But do remember that people with handicaps who this guy mocked at his rally have become architects and writers, artists and teachers. People of many colors, backgrounds, faiths, and languages have contributed to the functioning and success of the United States in ways too numerous to count. Everyone of us could shout back at the negativity with examples–and with empathy.
Finally I’d like to share an example of some push-back I once received. It’s only one of other examples but COME ON, this is life. Things happen. But in the end I was empathetic. I accepted the situation, I understood. I thought of the incident after reading an excellent article on the Kevin MD blog. Part of the title caught my eye immediately: Racism in our Hospitals.
As an RN who once worked in an inner city Chicago hospital, I had the privilege of working on the maternity unit with doctors, nurses, interns and patients of many different religious and racial backgrounds. We were a team and from my memory there was NEVER a provoking incident due to racial differences.
But one day I received a patient and worked up her chart, drew her blood, assessed the fetus and helped her through the early stage of her labor. Then her husband arrived. He took one look at me and left the room. I continued to do my work until the charge nurse called me out and said I was being relieved of my duties with this patient. The husband had requested another nurse.
I learned later that if he had his choice, no one would have been able to help birth his child, but forced with having to choose the personnel available, he wanted an African American nurse. At first I didn’t understand, but his choice had more to do with his Muslim faith than anything and the nurse that took over was excellent–so I knew my patient would be in good hands.
I have a wonderful friend, a doctor from South Africa, who worked at a time when black doctors couldn’t take care of white women. Finally, I remember in college reading a book about racism. The author said right out that racism messes up our brains and that how we are raised contributes greatly to racist feelings and reactions–like locking a car door when your eye sees a certain type of person coming up the street; avoiding getting in an elevator because of who is already occupying it and the fear that lurks somewhere in your messed-up brain.
Jim Grimsley, a white man, has written a new book about his own experiences: HOW I SHED MY SKIN. The Amazon Book Blurb reads in part: What Jim did not realize until he began to meet these new students was just how deeply ingrained his own prejudices were and how those prejudices had developed in him despite the fact that prior to starting sixth grade, he had actually never known any black people. And Jim writes that the first time he saw Ebony magazine, he was astounded: “I had never seen black people depicted in this way before, as if they were just like white people.”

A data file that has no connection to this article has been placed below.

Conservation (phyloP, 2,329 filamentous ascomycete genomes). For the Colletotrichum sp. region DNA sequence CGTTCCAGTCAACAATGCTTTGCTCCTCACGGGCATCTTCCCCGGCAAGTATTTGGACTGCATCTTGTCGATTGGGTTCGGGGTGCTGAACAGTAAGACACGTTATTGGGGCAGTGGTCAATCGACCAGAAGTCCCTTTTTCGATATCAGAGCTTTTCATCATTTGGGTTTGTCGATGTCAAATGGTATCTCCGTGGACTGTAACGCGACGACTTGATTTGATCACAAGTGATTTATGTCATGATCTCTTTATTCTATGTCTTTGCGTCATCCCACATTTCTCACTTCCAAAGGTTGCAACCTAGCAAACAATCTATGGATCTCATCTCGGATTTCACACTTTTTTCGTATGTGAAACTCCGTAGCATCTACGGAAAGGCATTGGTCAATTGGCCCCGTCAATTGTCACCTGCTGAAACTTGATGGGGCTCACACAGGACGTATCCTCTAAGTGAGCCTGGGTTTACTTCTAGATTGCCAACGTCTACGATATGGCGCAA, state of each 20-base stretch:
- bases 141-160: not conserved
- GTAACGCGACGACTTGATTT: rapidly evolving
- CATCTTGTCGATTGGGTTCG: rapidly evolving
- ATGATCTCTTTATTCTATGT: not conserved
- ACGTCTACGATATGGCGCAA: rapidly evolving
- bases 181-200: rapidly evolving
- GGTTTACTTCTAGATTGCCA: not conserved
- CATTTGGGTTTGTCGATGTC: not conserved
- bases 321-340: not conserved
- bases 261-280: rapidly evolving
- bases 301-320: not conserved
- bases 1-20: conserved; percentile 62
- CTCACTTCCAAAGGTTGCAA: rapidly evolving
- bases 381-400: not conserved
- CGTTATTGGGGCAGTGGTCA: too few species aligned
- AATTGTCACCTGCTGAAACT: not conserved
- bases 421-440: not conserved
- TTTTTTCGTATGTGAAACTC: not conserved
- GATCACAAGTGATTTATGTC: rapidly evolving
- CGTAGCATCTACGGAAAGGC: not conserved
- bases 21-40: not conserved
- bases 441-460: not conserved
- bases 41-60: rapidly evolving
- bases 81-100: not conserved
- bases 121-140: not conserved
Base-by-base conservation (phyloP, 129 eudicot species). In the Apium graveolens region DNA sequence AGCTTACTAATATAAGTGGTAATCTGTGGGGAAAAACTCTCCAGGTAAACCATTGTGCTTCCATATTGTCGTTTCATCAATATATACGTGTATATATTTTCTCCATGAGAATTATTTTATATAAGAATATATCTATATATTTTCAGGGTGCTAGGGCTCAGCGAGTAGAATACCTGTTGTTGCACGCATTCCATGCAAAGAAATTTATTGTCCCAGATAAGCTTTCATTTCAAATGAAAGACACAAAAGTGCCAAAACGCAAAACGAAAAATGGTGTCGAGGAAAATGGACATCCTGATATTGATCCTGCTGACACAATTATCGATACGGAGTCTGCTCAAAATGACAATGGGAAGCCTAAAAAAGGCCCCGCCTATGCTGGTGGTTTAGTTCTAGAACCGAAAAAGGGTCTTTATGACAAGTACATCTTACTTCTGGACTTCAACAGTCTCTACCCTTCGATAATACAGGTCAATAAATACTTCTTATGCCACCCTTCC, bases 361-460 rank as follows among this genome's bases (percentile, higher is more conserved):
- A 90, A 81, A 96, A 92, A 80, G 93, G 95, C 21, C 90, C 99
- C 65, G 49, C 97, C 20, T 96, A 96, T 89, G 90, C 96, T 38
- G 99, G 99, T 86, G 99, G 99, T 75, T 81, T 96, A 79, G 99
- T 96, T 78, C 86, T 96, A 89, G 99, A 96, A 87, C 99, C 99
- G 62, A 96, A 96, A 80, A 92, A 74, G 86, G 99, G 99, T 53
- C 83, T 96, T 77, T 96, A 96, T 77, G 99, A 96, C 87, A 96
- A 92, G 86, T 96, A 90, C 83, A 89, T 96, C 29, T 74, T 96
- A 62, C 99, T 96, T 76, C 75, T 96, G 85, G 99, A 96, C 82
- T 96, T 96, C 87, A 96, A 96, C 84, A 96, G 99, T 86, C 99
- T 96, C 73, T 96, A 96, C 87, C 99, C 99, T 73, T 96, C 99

I am old enough to say, and sadly, I had the exact same experience when I saw my first copy of Ebony. And again, the Bill Cosby Show was genius, because it showed us white folks that the black family was not unlike the white family or the Latino or Asian etc etc. We all have struggles raising children, working and being there for our kids, knowing when and how to deal with various problems as our children become adults. (So sad that Cosby’s current situation has pushed that show back into the film can.)
Finally, the best thing that I can take from thinking and writing about this issue is to remind myself every day that empathy and understanding can fill up the heart. Fear and anger will only make a person hard and mean–and in the end, probably shorten your life. Watch out for the stress that messes with the old ticker and makes your brain believe things that just aren’t true. Work for that one to one relationship wherever you go. And find a great doc like I did–he or SHE just might be from the Middle East!
RIP Pat Conroy whose book CONRACK (1974) celebrates his one on one relationship with back students on the Island of Daufuskie.